Appellate Division Finds No Suspicious Circumstances Where Son Disinherits Father

In re Laury, Docket No. A-2087-21 (N.J. Super. App. Div. April 25, 2023)

This case centered on a claim of undue influence as to a will and the court finding that a presumption of undue influence did not arise.

Plaintiff Michael Laury, Sr. (“Michael”) filed an action contending that his son’s last will was the product of undue influence by defendant Michelle Laury (“Michelle”), the decedent’s aunt, who was named as executor and sole beneficiary of the will.

Michael Laury, Jr. (“decedent”) was a talented professional dancer who toured nationally and internationally with various groups and entertainers.

Decedent’s mother was not involved in raising him. Instead, decedent was raised by his paternal grandparents.  Michael and Michelle also lived in that home. However, Michael spent much of decedent’s childhood in prison.

In 2019, decedent was diagnosed with cancer. In February of that year, he moved back in with his paternal grandparents. At that time, Michael was incarcerated, and was not released until October 2020, after Michael passed away.

In 2019 and 2020, Michelle lived in Camden County. She testified that she had a close relationship with decedent and visited him often during the last year of his life.

Michelle testified that on May 31, 2020, decedent informed her that he had prepared a will. He asked Michelle to arrange for witnesses and a notary so that he could sign his will the following day.

When Michelle arrived on June 1, 2020, decedent opened the door and let her into the apartment. Michelle saw her mother, whom she believed was high on drugs, passed out on a bed. Decedent told her that his grandfather was not home.

Two witnesses and the notary came to the apartment later in the afternoon of June 1, 2020.  The witnesses both testified that when they arrived, decedent was alert and sitting up in bed. One witness explained that decedent recognized him and they “laughed,” “joked,” and “talked about dancing.” Laury at *4.  The notary arrived shortly after the two witnesses. All three testified that decedent appeared to be alert and that he understood what he was doing.

Decedent produced a document he identified as his will and signed it in the presence of the two witnesses and the notary. The notary asked the two witnesses to sign a logbook certifying that they had witnessed decedent sign his will. The notary also signed the will and gave decedent the original.

Michelle testified that she did not know she was the sole beneficiary until after the will had been signed.

On June 11, 2020, decedent passed away. Michelle arranged for decedent’s funeral and memorial services. She also took care of decedent’s debts and obligations, including arranging for the care of his dog.

In July 2020, Michelle submitted decedent’s will to be probated. The assets of decedent’s estate were estimated to be worth approximately $130,000.

In October 2020, Michael filed a verified complaint challenging the validity of decedent’s will. Following discovery, the court conducted a two-day trial.   The court then issued a judgment and written opinion finding that the notary, two witnesses, and Michelle were all credible witnesses. Although the court believed some of Michael’s testimony, the court did not credit Michael’s testimony challenging the legitimacy of the will and found that his testimony in that regard was not supported by any evidence. The court also found that Michael’s testimony attacking the will was contradicted by the four credible witnesses.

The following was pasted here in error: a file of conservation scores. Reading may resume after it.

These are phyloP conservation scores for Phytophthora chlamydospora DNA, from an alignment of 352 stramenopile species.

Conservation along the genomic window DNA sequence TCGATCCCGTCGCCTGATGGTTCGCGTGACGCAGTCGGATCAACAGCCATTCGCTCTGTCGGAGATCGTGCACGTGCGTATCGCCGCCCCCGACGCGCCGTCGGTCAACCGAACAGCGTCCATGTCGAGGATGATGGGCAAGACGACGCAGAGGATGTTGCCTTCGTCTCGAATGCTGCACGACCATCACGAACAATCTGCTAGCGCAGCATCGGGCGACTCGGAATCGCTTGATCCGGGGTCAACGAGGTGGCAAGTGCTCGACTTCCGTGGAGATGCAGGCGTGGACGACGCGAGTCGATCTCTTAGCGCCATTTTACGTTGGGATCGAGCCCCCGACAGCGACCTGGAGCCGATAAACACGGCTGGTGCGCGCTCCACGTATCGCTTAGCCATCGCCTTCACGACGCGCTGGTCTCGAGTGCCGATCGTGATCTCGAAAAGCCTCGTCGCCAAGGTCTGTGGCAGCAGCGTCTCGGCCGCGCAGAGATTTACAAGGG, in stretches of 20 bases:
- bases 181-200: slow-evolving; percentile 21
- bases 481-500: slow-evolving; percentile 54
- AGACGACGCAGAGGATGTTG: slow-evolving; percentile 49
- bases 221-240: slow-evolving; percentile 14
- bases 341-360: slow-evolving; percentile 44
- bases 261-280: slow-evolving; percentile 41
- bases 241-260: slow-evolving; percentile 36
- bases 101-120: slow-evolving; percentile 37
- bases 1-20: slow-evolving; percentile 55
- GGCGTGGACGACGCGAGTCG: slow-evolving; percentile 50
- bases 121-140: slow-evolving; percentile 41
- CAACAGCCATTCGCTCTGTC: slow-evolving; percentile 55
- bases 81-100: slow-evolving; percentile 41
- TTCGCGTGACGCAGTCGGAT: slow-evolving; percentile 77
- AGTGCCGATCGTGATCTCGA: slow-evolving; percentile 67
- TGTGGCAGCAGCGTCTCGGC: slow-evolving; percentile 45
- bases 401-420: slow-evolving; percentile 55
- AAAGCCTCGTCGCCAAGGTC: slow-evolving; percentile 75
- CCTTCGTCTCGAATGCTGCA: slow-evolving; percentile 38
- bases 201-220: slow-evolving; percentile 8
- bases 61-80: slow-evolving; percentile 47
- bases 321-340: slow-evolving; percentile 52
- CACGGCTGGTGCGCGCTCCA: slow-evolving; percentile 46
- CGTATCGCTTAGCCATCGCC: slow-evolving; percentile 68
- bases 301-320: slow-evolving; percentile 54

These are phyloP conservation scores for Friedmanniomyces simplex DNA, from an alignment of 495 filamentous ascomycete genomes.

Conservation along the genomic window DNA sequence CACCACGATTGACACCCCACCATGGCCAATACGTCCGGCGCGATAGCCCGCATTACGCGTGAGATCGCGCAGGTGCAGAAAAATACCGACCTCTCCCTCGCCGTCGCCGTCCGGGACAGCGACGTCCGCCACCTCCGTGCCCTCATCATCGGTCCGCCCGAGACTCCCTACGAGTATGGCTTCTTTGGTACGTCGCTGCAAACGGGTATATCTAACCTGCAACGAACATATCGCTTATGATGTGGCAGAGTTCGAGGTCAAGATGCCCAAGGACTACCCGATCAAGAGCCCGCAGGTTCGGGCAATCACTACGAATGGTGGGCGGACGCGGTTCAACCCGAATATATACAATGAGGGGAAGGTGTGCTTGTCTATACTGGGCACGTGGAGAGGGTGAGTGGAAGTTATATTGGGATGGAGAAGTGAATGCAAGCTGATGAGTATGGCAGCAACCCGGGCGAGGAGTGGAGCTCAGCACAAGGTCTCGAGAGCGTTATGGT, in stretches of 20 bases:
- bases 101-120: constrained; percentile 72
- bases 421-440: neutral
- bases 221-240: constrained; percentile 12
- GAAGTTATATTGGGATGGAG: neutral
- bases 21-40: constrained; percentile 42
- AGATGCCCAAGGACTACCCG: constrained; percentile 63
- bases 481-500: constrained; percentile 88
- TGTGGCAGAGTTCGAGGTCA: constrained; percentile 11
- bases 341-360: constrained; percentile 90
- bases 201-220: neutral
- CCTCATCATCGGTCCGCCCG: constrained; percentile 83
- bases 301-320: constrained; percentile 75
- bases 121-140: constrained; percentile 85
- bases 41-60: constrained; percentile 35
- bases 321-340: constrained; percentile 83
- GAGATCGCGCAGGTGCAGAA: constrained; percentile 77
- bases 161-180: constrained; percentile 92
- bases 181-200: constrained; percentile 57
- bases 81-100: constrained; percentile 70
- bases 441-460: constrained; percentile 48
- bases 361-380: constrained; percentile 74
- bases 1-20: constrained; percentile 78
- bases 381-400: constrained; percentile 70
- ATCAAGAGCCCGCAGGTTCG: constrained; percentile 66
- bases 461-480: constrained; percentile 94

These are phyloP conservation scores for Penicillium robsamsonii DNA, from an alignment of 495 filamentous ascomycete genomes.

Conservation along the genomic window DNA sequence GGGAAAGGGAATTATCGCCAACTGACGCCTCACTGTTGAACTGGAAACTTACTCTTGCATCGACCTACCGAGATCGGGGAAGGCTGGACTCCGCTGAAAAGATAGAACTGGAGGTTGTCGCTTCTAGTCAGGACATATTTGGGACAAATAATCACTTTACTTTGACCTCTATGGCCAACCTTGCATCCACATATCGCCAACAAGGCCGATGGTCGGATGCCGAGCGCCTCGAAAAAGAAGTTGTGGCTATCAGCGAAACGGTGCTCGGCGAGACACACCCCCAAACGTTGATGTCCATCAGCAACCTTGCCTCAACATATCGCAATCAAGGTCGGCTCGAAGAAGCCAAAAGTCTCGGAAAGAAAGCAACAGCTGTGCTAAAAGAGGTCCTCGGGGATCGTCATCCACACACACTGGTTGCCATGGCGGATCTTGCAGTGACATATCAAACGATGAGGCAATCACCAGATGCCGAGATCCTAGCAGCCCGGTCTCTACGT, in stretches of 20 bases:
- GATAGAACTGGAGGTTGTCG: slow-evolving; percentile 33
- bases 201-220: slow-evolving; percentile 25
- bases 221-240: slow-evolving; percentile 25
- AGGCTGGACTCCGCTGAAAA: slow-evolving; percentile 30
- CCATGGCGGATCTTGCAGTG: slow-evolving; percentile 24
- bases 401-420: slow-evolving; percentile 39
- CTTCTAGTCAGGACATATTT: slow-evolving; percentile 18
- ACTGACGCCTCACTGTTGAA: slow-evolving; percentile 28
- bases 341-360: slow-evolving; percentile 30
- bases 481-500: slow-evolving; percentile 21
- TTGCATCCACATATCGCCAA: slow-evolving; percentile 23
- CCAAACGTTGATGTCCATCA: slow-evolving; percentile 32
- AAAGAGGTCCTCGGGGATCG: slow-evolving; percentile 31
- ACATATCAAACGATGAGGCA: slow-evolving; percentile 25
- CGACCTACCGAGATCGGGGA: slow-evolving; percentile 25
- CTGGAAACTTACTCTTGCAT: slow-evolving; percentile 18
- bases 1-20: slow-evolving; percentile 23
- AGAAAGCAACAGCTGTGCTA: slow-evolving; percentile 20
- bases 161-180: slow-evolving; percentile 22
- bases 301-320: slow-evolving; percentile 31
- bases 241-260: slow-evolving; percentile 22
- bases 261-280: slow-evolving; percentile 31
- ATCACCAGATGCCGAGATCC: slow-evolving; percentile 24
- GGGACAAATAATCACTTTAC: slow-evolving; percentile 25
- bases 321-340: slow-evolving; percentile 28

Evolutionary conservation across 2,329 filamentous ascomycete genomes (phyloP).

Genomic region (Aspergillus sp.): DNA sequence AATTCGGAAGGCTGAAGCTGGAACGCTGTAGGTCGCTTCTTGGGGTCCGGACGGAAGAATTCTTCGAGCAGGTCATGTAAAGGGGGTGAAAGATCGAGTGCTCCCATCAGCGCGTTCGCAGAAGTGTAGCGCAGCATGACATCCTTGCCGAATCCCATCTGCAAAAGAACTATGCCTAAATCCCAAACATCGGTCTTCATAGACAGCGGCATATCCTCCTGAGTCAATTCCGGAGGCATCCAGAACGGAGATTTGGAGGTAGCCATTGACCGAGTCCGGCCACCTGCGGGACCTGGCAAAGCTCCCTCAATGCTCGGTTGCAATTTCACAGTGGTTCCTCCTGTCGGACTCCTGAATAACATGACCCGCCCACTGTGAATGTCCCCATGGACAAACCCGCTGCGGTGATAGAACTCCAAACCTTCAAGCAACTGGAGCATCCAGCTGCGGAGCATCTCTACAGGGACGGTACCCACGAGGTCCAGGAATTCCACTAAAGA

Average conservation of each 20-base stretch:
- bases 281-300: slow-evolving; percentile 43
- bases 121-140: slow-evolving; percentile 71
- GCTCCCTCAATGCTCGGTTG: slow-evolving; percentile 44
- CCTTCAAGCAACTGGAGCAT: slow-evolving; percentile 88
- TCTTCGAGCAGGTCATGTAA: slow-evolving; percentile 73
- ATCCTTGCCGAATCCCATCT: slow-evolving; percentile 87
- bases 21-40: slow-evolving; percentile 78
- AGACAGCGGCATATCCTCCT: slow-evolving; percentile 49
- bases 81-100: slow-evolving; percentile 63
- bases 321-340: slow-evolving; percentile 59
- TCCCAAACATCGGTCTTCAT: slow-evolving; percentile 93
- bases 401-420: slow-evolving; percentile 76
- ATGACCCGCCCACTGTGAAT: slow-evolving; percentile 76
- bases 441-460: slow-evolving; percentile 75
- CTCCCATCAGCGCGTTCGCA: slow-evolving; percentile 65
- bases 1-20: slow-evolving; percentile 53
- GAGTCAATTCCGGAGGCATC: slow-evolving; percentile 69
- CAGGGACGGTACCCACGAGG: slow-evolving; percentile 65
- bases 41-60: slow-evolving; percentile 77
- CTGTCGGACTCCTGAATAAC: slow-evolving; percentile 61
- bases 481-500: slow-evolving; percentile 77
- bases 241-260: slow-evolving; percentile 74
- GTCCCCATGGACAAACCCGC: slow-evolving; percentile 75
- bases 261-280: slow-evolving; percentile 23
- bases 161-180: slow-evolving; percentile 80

The court also found no confidential relationship between Michelle and decedent and there had not been any suspicious circumstances surrounding the execution of the will.  Instead, the court found that there was no evidence to rebut the presumption that decedent was of sound mind when he executed his will. Therefore, the court dismissed Michael’s contest of the will with prejudice.

Michael appealed, arguing the trial court failed to properly weigh the evidence and failed to shift the burden on undue influence.

The Appellate Division disagreed and affirmed the trial court’s rulings.  Initially, the appeals court summarized the standard to find undue influence:

Our Supreme Court has explained that “undue influence is a mental, moral, or physical exertion of a kind and quality that destroys the free will of the testator by preventing that person from following the dictates of his or her own mind as it relates to the disposition of assets[.]” In re Estate of Stockdale, 196 N.J. 275, 302-03 (2008) (citing Haynes v. First Nat’l State Bank, 87 N.J. 163, 176 (1981)). Undue influence “denotes conduct that causes the testator to accept the ‘dominance and influence of another’ rather than follow his or her own wishes.” Id. at 303 (quoting Haynes, 87 N.J. at 176). The undue influence must exist at the time that the will was executed.

Laury at * 7.

The Appellate Division then addressed the standards for a presumption of undue influence: if the will benefits one who stood in a confidential relationship to the testator and if there are additional suspicious circumstances, the burden shifts to the party who stood in that relationship to the testator.

The Appellate Division noted that the trial judge court found that decedent and Michelle shared an “aunt and nephew relationship” but not a confidential relationship. The appellate court also found that there was nothing suspicious about the timing or circumstances of decedent’s execution of his will. The judge noted that decedent was battling cancer and appropriately made estate plans. For those reasons, the Appellate Division affirmed the trial court’s rulings.